I do not seek inspiration or wait around hoping it will find me.
Sometimes it just shows up, performing an aerial glomp.

Friday, January 8, 2010

ACEO House and Tree: Painted Jan. 7-8, 2010

ACEO House and Tree
Originally uploaded by diannna-art
Acrylic paint on 2 1/2 x 3 1/2,
110# Georgia Pacific smooth cardstock.
I painted the sky and then walked away to let it dry. But the clock rolled past midnight in Edmonton when I was working on the silhouette. So technically it was worked on in two days.

The sky was a mixture of a light blue paint and white. I wanted it to be a winter sky, but I think I will need to add more white or a touch of gray to really look like winter. Although the sky did not end up exactly as I had intended, a cool autumn day sky is close enough. The sky took about (a little under?) ten minutes. I did not stress about the color too much.

The idea of a house silhouette was with me earlier in the day. However, I first doodled a few houses and tried to steer myself from the classic pentagon shaped houses I drew as a child. My imagination really took hold while I was coming up with shapes and I knew the house was going to have a dormer or something very early on.

The miniature world developed in my mind as I created the silhouette. It felt like a mediation through paint lead by the imagination. I imagined a room with a large window that could see the moon at night and what it would be like to sneak out onto the roof. The fence shape came from a fence that was in my front yard as a child, but the mailbox ended up thrown in when I smudged paint. I giggled as I added the little flag showing the homeowner had mail waiting.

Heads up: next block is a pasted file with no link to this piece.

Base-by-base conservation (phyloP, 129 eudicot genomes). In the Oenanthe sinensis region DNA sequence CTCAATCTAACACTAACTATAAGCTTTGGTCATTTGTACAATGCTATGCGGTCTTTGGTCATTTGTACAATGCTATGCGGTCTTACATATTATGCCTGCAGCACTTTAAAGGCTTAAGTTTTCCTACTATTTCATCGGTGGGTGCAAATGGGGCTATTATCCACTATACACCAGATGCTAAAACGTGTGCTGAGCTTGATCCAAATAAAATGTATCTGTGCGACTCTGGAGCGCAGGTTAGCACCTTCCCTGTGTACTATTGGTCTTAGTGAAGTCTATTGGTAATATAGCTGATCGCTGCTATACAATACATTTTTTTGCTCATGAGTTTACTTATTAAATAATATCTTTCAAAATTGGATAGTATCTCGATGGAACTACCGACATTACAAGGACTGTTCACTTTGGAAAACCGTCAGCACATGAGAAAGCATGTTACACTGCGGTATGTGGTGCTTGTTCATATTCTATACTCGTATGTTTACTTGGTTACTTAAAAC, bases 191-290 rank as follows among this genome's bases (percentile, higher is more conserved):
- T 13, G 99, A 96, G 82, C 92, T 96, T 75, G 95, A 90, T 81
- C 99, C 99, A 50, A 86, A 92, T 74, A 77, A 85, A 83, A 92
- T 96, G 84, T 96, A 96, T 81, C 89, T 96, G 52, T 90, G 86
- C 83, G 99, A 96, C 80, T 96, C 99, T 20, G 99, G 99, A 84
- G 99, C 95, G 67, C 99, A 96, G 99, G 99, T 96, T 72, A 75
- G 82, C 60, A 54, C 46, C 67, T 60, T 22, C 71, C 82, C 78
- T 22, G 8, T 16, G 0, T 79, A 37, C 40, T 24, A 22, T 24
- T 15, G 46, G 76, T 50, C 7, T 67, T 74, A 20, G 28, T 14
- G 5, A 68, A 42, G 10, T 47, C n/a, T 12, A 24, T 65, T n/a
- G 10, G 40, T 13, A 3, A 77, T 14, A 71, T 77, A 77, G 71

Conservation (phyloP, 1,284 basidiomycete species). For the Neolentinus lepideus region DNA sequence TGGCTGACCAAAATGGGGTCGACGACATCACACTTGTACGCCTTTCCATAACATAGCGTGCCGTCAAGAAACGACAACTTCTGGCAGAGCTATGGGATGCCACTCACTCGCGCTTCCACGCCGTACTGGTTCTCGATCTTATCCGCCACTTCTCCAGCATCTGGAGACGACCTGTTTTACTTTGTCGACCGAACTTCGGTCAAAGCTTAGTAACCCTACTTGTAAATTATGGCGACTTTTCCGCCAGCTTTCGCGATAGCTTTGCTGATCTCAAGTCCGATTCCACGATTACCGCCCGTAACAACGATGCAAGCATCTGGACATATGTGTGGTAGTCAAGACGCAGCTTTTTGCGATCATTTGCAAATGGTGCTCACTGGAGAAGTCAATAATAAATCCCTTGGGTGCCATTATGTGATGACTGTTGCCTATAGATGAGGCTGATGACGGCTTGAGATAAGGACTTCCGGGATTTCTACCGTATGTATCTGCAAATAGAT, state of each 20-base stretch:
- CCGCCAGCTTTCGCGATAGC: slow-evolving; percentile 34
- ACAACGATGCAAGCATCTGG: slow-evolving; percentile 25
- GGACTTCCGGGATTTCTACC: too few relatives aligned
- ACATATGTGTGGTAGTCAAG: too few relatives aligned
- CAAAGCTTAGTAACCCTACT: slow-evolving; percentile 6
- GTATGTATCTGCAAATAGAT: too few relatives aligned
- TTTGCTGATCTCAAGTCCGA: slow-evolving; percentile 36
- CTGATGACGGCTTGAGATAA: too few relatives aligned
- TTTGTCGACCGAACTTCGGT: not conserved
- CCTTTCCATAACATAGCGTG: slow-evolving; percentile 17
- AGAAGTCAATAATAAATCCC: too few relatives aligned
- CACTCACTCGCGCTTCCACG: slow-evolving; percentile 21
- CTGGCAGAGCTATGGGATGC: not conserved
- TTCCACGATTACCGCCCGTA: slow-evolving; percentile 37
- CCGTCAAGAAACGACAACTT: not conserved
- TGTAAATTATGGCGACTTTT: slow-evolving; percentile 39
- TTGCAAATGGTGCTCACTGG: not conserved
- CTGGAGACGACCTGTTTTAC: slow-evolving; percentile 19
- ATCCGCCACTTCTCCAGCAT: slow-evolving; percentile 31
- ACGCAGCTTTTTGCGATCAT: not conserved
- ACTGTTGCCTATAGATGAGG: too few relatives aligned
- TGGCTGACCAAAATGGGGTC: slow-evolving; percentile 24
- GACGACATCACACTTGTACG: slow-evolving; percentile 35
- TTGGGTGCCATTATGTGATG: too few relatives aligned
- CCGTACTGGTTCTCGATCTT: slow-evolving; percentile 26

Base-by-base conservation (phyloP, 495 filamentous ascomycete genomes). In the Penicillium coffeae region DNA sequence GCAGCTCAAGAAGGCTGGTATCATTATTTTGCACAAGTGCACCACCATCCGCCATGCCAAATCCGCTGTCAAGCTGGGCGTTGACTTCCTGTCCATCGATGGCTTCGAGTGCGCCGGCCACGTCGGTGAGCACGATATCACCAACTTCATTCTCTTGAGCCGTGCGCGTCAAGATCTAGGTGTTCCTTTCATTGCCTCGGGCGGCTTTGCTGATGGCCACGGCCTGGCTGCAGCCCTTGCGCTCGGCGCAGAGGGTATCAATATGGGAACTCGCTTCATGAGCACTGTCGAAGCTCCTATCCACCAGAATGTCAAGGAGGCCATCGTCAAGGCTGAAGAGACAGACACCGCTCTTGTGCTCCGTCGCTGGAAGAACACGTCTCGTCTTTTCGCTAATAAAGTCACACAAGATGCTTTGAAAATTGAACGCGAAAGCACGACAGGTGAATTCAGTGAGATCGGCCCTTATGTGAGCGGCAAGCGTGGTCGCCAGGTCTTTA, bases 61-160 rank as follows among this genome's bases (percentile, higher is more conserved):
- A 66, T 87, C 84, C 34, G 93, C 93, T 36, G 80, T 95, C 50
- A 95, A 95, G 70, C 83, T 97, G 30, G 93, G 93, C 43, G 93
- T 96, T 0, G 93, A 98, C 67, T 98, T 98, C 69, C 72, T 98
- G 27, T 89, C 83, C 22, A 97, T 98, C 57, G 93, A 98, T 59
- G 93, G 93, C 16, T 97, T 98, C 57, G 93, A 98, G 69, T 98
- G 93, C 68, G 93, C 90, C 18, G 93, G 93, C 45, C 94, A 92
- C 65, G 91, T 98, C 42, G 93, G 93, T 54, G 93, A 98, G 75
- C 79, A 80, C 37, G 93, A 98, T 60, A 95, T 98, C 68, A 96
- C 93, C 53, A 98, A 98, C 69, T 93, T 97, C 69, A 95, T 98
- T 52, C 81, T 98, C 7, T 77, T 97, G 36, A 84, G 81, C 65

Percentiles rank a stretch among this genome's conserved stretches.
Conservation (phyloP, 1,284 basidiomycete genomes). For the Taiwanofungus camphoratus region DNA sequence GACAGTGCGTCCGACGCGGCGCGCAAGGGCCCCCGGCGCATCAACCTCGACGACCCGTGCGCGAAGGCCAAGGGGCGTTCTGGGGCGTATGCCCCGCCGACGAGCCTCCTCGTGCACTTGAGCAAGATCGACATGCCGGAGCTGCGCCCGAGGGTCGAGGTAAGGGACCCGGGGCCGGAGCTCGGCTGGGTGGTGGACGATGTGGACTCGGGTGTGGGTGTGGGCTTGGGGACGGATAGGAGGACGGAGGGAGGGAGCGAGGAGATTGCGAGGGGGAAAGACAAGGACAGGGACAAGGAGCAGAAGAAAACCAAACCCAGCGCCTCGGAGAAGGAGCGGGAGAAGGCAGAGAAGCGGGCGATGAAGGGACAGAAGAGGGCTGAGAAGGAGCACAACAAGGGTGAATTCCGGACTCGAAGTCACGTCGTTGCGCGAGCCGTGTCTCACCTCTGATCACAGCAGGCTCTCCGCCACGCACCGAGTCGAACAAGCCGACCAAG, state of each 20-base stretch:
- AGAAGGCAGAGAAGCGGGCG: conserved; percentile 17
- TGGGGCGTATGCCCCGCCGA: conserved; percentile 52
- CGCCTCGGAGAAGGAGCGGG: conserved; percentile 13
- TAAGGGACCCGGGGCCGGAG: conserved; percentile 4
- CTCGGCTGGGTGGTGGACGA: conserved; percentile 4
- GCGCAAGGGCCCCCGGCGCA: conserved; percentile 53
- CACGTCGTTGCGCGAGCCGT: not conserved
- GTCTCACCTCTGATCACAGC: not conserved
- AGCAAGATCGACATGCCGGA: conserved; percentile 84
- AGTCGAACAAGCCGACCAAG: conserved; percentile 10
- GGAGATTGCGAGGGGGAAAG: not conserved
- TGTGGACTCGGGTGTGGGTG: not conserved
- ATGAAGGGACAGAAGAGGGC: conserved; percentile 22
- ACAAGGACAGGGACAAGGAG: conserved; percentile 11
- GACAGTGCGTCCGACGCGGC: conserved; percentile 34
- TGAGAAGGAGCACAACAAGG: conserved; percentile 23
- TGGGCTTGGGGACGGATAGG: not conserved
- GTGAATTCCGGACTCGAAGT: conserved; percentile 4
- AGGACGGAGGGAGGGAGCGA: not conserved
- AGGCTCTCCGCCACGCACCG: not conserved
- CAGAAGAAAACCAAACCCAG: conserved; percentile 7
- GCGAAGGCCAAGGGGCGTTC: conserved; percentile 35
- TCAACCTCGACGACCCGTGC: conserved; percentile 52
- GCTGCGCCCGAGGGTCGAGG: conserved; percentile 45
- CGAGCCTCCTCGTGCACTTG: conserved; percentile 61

The tree is one of those ancient trees that are old before you are even born. I had trees in my yard growing up that had to be cut down and part of me clings to their memory. This silhouette tree has survived though. Pieces have fallen in storms, and branches have been cut over time. Yet branches still reach upward planning to display leaves in the spring. It is the sort of tree that if I walked by, I would pause to take out my camera.

I signed my name in a light blue, semi-blending into the background. I chose the perfect place to set my name as if it was sitting down for a picnic.

The silhouette took about 45 minutes, maybe a little longer, to paint. But that journey to the miniature world felt like it existed outside of time and waits to be visited again just by viewing the painting.

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